Although the Cold War is long over, you can still see remnants of it in New York City—and in fact, you probably have without noticing it. If you’ve ever seen the faded yellow and black signs reading “FALLOUT SHELTER” on buildings around the city, it means you’ve casually strolled by a building that was once used as a place for evacuation in the event of a nuclear explosion. While it’s hard to determine the precise number of former fallout shelters around the city, several are still marked by the weathered fallout shelter signs left over from the Cold War days, when we feared annihilation at any minute.
For those who aren’t familiar with Cold War lingo, a fallout shelter is a closed space designed to shield people from fallout, or radioactive debris from a nuclear explosion formed when matter vaporizes, becomes radioactive, and falls to the ground. A fallout shelter minimizes occupants’ exposure to this dangerous material until radioactivity has decayed to safe levels and it’s alright to come out again.
Under Governor Nelson D. Rockefeller, who reigned during a time when fear of nuclear destruction was at its peak, New York had tens of thousands of fall out shelters, or even more. Rockefeller created a mandatory state shelter program in 1960, but soon made it voluntary, with building owners opting into the program. According to Gothamist, Rockefeller was apparently so supportive of fallout shelters that he built them under his Executive Mansion in Albany and his homes in Maine, Westchester County, and Fifth Avenue.
In 1961, John F. Kennedy created a national fallout shelter system, and at the start of the Cuban Missile Crisis in 1962, shelters rapidly multiplied throughout New York City. This program entailed inspectors to survey buildings to determine if they could survive nuclear explosions. Identifying and certifying shelters was in the hands of local civil defense agents, and once buildings were certified, the government would hand out placards.
What did the average fallout shelter look like? The administration of fallout shelters was slightly strange, in that there may not have been federal standards for their design. It was largely up to the discretion of inspectors to determine whether a place could be a shelter. Perhaps it isn’t surprising that in 1966, New York City’s civil defense director discovered that most of the shelters had no supplies. A large reason for this was money. During the onset of the Cold War, the federal government was reluctant to fund shelters in urban areas, in favor of ones in suburban backyards.
A former fallout shelter at the London Terrace apartments in Chelsea.
“It’s all over the map in terms of how well they were designed,” said Jeff Schlegelmilch, deputy director of the National Center for Disaster Preparedness at the Earth Institute of Columbia University, to Gothamist. “I’ve heard stories of some where they were in the basement with sewage pipes dripping down and rats running around…The public ones are probably just large enclosed spaces where they’re able to accommodate a large number of people in a very municipal fashion.”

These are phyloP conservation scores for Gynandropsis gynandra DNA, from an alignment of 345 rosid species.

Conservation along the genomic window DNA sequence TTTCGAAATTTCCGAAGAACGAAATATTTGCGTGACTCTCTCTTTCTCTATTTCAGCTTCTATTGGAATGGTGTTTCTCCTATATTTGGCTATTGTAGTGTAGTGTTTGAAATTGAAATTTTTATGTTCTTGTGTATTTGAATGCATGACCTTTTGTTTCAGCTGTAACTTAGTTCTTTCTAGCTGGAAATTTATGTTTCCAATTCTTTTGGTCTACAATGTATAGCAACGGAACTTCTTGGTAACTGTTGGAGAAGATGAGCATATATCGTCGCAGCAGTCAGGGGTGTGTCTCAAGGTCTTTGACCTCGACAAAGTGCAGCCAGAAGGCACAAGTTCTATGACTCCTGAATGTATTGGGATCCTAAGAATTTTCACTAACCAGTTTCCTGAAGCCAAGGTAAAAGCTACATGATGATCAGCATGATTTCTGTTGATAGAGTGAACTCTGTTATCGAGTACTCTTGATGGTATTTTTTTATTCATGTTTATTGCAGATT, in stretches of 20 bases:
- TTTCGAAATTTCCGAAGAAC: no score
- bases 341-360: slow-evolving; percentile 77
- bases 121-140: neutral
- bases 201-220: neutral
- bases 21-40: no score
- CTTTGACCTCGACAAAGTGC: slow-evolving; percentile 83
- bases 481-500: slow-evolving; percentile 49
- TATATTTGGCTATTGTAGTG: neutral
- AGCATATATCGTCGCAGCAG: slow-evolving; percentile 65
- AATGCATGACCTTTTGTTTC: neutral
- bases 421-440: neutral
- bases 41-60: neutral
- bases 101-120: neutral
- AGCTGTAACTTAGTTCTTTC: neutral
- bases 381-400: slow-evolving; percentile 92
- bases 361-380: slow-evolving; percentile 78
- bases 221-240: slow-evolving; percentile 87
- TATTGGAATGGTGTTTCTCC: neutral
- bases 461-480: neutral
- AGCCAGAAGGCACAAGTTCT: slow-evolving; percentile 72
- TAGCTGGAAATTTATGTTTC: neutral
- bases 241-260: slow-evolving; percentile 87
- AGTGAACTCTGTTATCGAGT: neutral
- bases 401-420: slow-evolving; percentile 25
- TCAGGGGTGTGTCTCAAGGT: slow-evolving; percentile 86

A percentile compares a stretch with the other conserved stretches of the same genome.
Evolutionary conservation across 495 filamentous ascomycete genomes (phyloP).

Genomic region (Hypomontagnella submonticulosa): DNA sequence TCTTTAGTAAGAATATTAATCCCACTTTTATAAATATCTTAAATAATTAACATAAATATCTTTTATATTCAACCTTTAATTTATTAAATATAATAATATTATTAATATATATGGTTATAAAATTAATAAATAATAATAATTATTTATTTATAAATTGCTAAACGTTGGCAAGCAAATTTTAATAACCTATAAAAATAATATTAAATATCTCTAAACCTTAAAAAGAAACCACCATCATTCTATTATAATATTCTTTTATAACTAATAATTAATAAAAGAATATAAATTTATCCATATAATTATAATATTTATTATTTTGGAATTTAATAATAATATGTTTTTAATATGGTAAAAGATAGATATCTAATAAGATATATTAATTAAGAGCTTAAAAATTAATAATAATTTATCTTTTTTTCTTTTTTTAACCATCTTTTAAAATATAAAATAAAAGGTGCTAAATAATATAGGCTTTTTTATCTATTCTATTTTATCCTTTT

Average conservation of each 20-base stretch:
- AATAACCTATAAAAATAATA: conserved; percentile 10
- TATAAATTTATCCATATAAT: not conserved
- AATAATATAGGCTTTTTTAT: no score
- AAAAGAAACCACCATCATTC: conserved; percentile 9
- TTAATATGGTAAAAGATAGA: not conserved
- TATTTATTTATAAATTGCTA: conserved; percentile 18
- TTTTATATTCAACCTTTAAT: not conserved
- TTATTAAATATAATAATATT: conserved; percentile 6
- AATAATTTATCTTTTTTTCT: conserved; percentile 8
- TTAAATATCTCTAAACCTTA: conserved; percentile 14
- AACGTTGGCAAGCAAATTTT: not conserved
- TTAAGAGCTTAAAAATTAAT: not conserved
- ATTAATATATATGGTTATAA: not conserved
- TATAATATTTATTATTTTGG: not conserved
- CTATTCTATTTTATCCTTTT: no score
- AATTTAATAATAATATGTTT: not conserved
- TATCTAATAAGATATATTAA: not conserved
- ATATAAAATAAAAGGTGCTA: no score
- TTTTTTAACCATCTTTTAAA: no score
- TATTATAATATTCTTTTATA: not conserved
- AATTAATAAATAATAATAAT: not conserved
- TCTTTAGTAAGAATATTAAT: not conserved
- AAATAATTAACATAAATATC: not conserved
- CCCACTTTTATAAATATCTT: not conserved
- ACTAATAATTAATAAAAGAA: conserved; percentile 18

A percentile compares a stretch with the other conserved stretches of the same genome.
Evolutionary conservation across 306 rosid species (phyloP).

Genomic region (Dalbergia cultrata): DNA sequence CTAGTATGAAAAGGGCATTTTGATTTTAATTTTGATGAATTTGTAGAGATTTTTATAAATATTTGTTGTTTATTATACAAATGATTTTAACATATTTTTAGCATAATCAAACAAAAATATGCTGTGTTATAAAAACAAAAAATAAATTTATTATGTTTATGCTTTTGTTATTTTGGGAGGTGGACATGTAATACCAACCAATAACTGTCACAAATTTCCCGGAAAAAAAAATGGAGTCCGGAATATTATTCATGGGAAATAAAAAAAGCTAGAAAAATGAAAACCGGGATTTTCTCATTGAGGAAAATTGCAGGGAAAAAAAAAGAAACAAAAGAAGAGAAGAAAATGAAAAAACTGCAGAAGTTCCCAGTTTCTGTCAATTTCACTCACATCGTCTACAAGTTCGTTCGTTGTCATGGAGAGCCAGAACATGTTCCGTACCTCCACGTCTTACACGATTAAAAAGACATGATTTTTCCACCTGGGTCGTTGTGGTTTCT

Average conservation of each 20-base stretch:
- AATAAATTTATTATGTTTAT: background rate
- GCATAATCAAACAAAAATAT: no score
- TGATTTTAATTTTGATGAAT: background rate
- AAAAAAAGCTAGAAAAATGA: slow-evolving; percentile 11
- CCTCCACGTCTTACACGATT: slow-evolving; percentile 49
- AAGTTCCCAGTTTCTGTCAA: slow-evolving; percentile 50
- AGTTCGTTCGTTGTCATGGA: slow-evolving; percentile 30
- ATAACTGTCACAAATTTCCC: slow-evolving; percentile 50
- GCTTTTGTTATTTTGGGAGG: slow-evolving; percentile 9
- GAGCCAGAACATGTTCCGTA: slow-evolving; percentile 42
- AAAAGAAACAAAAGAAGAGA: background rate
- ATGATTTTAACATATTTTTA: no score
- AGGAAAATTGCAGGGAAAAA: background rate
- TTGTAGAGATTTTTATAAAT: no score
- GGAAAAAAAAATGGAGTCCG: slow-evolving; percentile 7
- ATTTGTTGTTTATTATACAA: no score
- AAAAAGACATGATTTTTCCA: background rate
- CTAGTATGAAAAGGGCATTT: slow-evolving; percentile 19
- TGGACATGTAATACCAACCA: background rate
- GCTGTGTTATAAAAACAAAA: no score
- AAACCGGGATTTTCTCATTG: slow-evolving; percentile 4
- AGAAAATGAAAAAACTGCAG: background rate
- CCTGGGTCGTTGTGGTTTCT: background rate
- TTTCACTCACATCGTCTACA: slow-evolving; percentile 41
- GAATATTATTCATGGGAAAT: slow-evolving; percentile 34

In general, the typical fallout shelter was a room in a building, without windows in order to stop radiation from seeping in. Naturally, it would usually be in the center of a strong, concrete building, with some shelters complete with ventilation systems, sleeping areas, and food and water supplies.
The latter, more prepared shelters were scarce and usually for high-ranking officials, while most shelters were known as “community shelters” that offered less protection. According to 6sqft, some of the only inspector guidelines for these community shelters is that they be trash-and debris-free and have a ventilation system that allowed for a “safe and tolerable environment for a specified shelter occupancy time.”
A former fallout shelter at the London Terrace apartments in Chelsea.
In 1963, The New York Times further described New York City’s fallout shelters:
“[T]he Army Corps of Engineers had identified 17,448 buildings with shelter spaces that could accommodate a total of 11,703,090 New Yorkers. The spaces were equipped with federally provided survival kits — costing roughly $2.40 per person — that featured aspirin, toilet paper, tongue depressors, appetite-suppressing hard candies and ”Civil Defense Survival Rations,” i.e., animal cracker-like biscuits.”
In reality, most fallout shelters would have done little to protect New Yorkers in the event of a nuclear attack. In fact, according to 6sqft, it’s fair to say that most New Yorkers didn’t even want to stay in fallout shelters because of the negative psychological effects associated with living in a windowless room for who knows how long.
And that’s fair, considering 1963 reports about “rats as big as dogs” in the shelter under three tenements at East 131st Street in Harlem.
An idealized fallout shelter in 1957 (in reality, they were much different.) Image via Defense Civil Preparedness/Wikimedia Commons